After meeting an individual from the Economic Development Team of West Tennessee, Ravi S. Virdi gave serious thought before deciding to open a flight school at McKellar-Sipes Regional Airport.

“I was in Canada, and after noting my business and visiting me, he offered me (a member of the Economic Development Team) to come to Tennessee and visit with the team of Mr. Mike Philpot to see if I would like to start a flight school here,” Virdi said. “And so, after thinking for some two years, I decided to visit West Tennessee in 2012.”

Virdi said he met with the Economic Development Team, and a tour of West Tennessee followed.

“They opened the doors for me to choose any airport to start the International Flight School,” Virdi said. “In three days, they took me across many counties, and showed me various airport operations.”

Virdi, 43, said McKellar-Sipes Regional Airport won out after he considered the possibilities, and Aero Academy International LLC set up shop in Jackson.

“I selected Jackson … as the Airport Authority with Mr. Steve Smith and Ms. Cindy Melton provided the most professional outlook and future development plan that will fit with the establishment of an International Flight School — and provide the facility for continued growth and further expansion,” Virdi said. “Further, Jackson, as seen by me, was very diversified and was able to accept the different cultures that would come with the international students, and make them feel at home.

Smith is the executive director at McKellar-Sipes Regional Airport, and Melton is the deputy director.

In June 2012, Virdi decided Jackson would become home of Aero Academy International LLC, and in February 2014, the school opened at McKellar-Sipes Regional Airport.

“Aero Academy International LLC is a Tennessee registered corporation that was started as a requirement to fulfill the gap in need for aviation school that provides a professional level of training in West Tennessee,” Virdi said. “Aero Academy International LLC’s management team brings with them a combined operational experience of more than 90 years of training students that has given the most importance to provide the highest level of aviation-based training with safety oriented piloting skill level development for students.”

Virdi said with the highly developed training program, the academy is able to meet all the needs of its students to ensure safety and skills are given the highest priority during flying.

“AAI will be able to bring international students to Jackson, Tennessee, who help in the growth of the local economy through the training program that is 12 months in duration,” Virdi said. “Each student will spend more than $20,000 on accommodations, food, entertainment and travel. AAI has its own offices in China and India to recruit student pilots for professional pilot training course.”

While Virdi awaits word on the internationals, the process of arriving in Jackson didn’t happen overnight for him either.

He was born in Bombay, India, and moved to Qatar with his parents when he was in the equivalent of middle school to complete his higher education.

At age 17, Virdi was headed for the Lone Star State.

“After completion of my studies, I was provided with all the support by my parents to achieve the Professional Pilot Training and Management degree in Aviation, and joined the ACME School of Aeronautics in Ft. Worth, Texas, in 1988,” Virdi said. “I completed my training in seven months in Texas, and joined Gulf Airlines as training first officer on a Boeing 737-200.”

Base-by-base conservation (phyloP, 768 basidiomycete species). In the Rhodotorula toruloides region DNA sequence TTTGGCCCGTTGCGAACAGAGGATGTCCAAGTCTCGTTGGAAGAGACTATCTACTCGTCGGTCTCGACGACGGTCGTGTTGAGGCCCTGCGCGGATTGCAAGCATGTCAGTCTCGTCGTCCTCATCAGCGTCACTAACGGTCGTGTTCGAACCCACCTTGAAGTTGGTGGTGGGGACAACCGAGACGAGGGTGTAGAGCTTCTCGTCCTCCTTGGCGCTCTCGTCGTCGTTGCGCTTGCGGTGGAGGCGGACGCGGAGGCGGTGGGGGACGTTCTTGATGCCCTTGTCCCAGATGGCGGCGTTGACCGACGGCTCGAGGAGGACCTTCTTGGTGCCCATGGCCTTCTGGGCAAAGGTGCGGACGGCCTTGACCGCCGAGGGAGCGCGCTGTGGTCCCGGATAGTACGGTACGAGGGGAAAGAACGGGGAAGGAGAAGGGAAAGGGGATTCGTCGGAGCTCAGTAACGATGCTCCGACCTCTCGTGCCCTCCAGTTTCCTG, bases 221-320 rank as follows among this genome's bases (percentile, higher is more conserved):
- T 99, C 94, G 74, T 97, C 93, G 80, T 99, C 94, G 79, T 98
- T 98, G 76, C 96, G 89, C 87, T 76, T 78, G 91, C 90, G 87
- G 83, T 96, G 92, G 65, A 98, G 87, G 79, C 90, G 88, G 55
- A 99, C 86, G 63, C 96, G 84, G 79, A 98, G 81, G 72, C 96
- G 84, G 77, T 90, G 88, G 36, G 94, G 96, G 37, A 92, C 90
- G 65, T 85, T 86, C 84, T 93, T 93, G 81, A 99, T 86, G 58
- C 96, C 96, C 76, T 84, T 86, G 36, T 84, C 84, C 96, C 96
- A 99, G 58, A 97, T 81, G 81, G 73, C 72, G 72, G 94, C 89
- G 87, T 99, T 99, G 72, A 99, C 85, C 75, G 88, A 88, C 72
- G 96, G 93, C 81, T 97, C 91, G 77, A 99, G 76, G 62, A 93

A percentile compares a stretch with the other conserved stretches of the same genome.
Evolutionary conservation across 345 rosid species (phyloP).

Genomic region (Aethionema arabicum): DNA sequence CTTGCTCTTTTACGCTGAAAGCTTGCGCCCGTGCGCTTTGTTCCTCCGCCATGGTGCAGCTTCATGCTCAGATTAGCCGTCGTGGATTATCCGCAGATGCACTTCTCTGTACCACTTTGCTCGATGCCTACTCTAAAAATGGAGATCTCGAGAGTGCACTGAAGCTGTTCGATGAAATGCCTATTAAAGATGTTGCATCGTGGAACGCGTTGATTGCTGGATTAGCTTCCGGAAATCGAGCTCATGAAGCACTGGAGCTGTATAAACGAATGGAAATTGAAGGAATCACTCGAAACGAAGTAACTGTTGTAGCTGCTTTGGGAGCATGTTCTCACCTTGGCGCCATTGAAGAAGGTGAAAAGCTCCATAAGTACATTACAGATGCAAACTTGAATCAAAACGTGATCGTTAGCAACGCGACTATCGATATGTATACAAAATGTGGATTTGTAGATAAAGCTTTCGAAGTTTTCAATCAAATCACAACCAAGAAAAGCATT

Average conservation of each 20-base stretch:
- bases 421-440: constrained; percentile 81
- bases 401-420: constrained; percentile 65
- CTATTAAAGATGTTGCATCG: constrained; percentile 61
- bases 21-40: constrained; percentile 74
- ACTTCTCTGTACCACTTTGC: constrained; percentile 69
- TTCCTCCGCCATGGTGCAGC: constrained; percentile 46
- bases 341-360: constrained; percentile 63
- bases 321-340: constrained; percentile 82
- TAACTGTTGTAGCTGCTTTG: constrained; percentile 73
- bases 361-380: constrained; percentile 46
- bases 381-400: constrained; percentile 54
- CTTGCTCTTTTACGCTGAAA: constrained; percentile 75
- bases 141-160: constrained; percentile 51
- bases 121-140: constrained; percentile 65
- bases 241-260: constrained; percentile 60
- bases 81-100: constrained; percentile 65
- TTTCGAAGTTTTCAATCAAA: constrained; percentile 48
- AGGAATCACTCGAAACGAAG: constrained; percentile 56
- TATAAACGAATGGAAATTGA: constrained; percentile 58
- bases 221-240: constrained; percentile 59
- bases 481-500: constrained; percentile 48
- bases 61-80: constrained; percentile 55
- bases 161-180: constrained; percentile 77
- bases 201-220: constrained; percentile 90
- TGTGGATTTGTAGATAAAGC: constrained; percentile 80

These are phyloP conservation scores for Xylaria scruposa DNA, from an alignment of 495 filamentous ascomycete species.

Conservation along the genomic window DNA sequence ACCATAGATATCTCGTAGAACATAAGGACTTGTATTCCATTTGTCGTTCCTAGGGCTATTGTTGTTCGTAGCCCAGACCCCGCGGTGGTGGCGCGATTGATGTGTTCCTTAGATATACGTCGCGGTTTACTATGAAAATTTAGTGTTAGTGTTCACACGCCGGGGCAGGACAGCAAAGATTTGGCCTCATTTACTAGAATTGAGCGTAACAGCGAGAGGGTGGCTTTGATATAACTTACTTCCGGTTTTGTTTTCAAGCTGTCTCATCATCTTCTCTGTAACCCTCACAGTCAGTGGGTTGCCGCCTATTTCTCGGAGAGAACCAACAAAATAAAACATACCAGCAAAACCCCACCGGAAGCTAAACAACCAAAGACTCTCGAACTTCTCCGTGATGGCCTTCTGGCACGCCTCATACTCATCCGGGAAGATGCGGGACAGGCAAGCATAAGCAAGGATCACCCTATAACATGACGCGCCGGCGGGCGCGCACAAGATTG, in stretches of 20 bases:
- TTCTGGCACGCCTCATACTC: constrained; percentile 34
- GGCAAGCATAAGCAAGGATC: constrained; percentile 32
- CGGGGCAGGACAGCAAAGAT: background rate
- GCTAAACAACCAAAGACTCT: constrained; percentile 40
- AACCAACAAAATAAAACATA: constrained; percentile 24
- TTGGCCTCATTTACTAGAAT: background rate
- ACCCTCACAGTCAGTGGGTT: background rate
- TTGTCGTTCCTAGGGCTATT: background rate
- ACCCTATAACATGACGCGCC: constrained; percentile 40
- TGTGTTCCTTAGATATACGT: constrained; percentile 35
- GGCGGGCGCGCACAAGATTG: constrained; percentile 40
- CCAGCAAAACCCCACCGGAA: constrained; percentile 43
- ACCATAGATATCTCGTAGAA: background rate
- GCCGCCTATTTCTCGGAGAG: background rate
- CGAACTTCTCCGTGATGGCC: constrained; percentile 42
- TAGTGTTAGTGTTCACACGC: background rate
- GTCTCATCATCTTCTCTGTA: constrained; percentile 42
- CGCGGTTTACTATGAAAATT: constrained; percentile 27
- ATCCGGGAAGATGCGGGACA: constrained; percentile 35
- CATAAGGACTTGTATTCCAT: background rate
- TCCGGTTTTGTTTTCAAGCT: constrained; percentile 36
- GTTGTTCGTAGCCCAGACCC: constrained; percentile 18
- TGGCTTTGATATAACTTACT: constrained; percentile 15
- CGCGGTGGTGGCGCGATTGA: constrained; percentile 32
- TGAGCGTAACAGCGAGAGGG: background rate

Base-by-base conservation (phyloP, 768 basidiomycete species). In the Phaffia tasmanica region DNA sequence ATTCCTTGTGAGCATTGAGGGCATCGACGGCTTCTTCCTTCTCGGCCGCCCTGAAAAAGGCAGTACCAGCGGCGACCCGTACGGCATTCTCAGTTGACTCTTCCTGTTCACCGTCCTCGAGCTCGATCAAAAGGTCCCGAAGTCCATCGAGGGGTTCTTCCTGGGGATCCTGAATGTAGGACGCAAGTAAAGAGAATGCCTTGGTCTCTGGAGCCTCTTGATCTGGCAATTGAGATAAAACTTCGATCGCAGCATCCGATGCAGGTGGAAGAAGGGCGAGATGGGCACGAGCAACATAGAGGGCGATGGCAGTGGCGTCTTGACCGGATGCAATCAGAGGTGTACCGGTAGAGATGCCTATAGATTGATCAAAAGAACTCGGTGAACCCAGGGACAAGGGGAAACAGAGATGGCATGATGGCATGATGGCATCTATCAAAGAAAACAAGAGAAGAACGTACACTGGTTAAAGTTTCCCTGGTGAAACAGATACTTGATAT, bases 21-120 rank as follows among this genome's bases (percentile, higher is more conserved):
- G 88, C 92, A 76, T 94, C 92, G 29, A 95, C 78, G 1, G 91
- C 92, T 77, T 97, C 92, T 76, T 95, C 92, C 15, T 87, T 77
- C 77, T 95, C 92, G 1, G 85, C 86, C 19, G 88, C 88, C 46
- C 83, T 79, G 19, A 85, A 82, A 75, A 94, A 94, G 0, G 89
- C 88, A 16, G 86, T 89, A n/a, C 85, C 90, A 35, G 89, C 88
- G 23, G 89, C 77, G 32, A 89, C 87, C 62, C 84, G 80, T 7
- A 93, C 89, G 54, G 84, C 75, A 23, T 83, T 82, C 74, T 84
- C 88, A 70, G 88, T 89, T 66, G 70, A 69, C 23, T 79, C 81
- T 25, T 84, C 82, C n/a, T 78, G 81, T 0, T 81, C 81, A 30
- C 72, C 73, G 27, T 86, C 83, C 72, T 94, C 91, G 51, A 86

Virdi left Gulf Air and returned to India at the age of 24, and became a first officer with East-West Airlines.

“I flew for them for three years and my wife (Ahlen) and I moved to Canada in 1996, where I started Executive Charter Service and Time Sensitive Cargo Corporation,” Virdi said. “I met and married my wife during my years with Gulf Air.”

Virdi said he became interested in aviation as a child, and he had a game plan just in case his parents objected to him flying airplanes for a living.

“I was very much interested in becoming an Air force fighter pilot, but as time passed, I saw more advantage in becoming an airline pilot, and with the support from parents, I was able to fulfill my dream and continued the path of becoming a pilot,” Virdi said. “I remember telling my mother — due to the fear of my parents of flying a plane and the expense of training as a pilot — that if I cannot become a plane driver, I will become a bus driver, so the choice is yours, what you want me to become, and support me financially … so they did.”

The professional training program takes one year, and an additional six months for management in the aviation course.

Virdi completed his requirements in six months.

“With extreme hard work, one can complete the course in six to eight months,” Virdi said. “My goal was to get into the airlines at a very young age, and I wanted it as a challenge and a statement to myself that I could be proud of. I received the best training in the field of advanced customer service, dangerous goods, ID of passports and Visa at the check-in counter, dispatcher and such airlines related courses through the British Airways training system.”

All while working for Gulf Air as a ground staff member for the first year, and then offered the opportunity to join the airline as a Trainee First Officer on a Boeing B737-200 Classic.

“No, not in that part of the world,” Virdi said, when asked if it was unusual for a teenager to pilot a commercial jet. “In the Asian countries, the requirements are not as harsh as the United States and Canada, where a pilot needs 2,500 hours and ATPL (Airline Transport Pilot License) to get into the First Officer seat.”

Besides Jackson, Virdi said students attending the academy are from Milan, Medina, Lexington and Memphis.

Virdi owns four aircraft the academy uses for flight training.